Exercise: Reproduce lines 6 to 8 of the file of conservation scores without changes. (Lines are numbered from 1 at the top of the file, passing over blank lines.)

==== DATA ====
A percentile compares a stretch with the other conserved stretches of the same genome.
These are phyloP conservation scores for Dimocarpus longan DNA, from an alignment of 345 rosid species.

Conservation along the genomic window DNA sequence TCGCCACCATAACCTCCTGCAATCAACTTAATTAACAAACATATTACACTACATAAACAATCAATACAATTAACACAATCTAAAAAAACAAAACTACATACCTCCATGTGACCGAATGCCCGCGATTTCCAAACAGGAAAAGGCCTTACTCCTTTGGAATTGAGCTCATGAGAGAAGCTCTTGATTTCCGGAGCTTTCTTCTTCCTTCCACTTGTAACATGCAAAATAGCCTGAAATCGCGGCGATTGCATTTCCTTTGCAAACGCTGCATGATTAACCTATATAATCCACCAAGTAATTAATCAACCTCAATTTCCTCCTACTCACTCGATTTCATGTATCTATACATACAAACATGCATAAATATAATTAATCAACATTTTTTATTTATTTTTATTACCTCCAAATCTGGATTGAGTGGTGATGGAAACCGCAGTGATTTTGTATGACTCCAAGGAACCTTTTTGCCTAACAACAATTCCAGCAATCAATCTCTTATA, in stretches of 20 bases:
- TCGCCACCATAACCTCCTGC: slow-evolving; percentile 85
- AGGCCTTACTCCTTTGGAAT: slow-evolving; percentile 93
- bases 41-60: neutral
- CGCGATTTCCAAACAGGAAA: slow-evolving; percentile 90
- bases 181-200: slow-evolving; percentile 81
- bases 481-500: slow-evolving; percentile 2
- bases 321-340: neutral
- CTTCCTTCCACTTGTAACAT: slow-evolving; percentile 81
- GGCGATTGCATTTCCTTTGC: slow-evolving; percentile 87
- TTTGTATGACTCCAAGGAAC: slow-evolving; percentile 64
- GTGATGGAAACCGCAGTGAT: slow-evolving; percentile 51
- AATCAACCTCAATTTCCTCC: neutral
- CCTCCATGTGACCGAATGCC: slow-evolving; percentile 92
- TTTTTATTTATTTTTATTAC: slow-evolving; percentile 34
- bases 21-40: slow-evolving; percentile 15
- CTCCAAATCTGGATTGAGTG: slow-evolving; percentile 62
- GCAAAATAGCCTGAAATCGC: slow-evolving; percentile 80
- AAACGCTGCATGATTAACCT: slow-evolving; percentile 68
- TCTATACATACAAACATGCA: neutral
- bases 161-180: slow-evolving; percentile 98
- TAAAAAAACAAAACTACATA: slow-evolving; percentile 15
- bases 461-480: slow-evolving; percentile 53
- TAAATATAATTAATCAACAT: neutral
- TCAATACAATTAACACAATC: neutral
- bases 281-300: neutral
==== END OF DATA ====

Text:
- bases 41-60: neutral
- CGCGATTTCCAAACAGGAAA: slow-evolving; percentile 90
- bases 181-200: slow-evolving; percentile 81